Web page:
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How To Protect Your Furniture In A Move

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As if moving to a new address in a new community isn’t hard enough without having to think about your packing job.

Moving is stressful business, in part because you’re literally packing up everything you own, putting it on a truck, and setting up shop in an entirely new place - usually all in one day - but secondly, because maybe you’re not great at packing, and when you get to your new place, your stuff could be damaged.

In order to combat the packing blues, we’ve compiled a list of ways to protect your furniture and other belongings during a move.

Gather Your Supplies

You may think that all you need is a few boxes, some tape, and a moving blanket or two - but you’re wrong. Packing up your furniture and other possessions requires a slew of items that are going to make your packing job durable enough to endure a lengthy move. Gather up some:

  • Packing tape
  • Bubble wrap
  • Plastic stretch wrap
  • Sealable plastic garbage bags
  • Cardboard sheets
  • Sofa/mattress covers
  • Rope / ratchet straps

Padding Is Your Friend

When you’re packing up your kitchen, family heirloom bone china, crystal, or anything fragile - invest the extra time to carefully pack and pad every single individual piece with newspaper, bubble wrap, or another material that helps to soften the blow or jolt of a mid-journey fall. By individually wrapping each piece, you eliminate the hard surfaces needed to cause fractures in your dishes and other breakable valuables.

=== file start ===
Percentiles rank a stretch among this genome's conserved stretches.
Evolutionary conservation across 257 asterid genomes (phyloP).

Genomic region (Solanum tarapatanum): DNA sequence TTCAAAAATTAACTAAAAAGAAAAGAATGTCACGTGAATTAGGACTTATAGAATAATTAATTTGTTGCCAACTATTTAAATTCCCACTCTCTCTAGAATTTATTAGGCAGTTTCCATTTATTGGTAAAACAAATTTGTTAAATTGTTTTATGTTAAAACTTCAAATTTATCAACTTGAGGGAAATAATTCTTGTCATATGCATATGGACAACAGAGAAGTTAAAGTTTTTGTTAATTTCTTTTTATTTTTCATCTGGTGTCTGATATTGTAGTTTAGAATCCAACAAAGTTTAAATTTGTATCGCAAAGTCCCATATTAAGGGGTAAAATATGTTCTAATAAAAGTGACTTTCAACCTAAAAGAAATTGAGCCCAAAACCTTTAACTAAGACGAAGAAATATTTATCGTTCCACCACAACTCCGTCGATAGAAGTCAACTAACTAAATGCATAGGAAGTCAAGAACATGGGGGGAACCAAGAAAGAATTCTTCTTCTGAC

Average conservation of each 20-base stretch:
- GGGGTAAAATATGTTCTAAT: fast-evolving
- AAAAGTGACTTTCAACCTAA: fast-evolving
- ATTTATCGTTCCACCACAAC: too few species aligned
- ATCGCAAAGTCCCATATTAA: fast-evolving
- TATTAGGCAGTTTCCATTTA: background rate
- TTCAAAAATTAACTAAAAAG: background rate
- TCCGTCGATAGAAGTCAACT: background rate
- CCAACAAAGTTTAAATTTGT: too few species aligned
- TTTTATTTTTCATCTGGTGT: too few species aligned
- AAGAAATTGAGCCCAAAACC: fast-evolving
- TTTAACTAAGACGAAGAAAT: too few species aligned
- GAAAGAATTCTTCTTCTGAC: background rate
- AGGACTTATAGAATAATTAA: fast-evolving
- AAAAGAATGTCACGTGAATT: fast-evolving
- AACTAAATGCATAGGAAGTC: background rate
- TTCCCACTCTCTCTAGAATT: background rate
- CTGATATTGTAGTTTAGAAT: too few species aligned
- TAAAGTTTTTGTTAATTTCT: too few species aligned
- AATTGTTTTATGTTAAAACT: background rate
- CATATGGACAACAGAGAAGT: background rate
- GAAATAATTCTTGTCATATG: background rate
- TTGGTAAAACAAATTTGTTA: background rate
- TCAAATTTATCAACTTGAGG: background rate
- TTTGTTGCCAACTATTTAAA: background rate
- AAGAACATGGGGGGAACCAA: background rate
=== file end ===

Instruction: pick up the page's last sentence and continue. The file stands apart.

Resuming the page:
Give yourself plenty of time to do this, consider starting a few days prior to the bulk of your moving responsibilities to make sure that everything is protected and safe early on. When you’re packing these items in boxes, make sure that the box is the right size - a huge box for a few small trinkets is going to spell problems for your breakables - make sure that the box is snug, and keeps everything in the place you’ve packed it.

The same goes for paintings, mirrors, and especially your beloved furniture. Furniture is an often overlooked item of needed protection during a move as fabric can tear, leather can scratch and cushions can become damaged. Invest the time to carefully pad and cushion corners, protect the finishes of valuable wooden furniture, and glass-topped tables with moving blankets or something similar.

Tie Everything Down

Truly, what good is taking the time to pack if you toss everything in the truck all willy-nilly? When you make sure to tie everything down using adjustable rachet straps or rope, you’re doing your best to be sure that they stay in an upright position, just as you’ve left them.

If you are opting to move your old mattress instead of buying a brand new bed and mattress. Tie your mattress and box spring to the side of the truck wall using a ratchet strap and use the space in between the wall and the mattress to snugly secure your headboard or box frame. The same goes for tall dressers, desks, and other large pieces. Aside from damaging themselves if they fall over during the move, these pieces are usually big enough to seriously damage other more fragile boxes and packables, too.

Don’t forget to strap down the boxes as well. Stacking boxes to maximize your potential for truck space is key to making your move a one-trip day, but having them teetering on the brink of disaster isn’t safe, smart, or economical. Same gist remains, restrain and support boxes that get stacked high to eliminate the chances of falling over - and - make sure to stack them according to what you’ve packed. For example, don’t pack breakables on the bottom, with a mountain of boxes filled with books on top.

Box/Storage Etiquette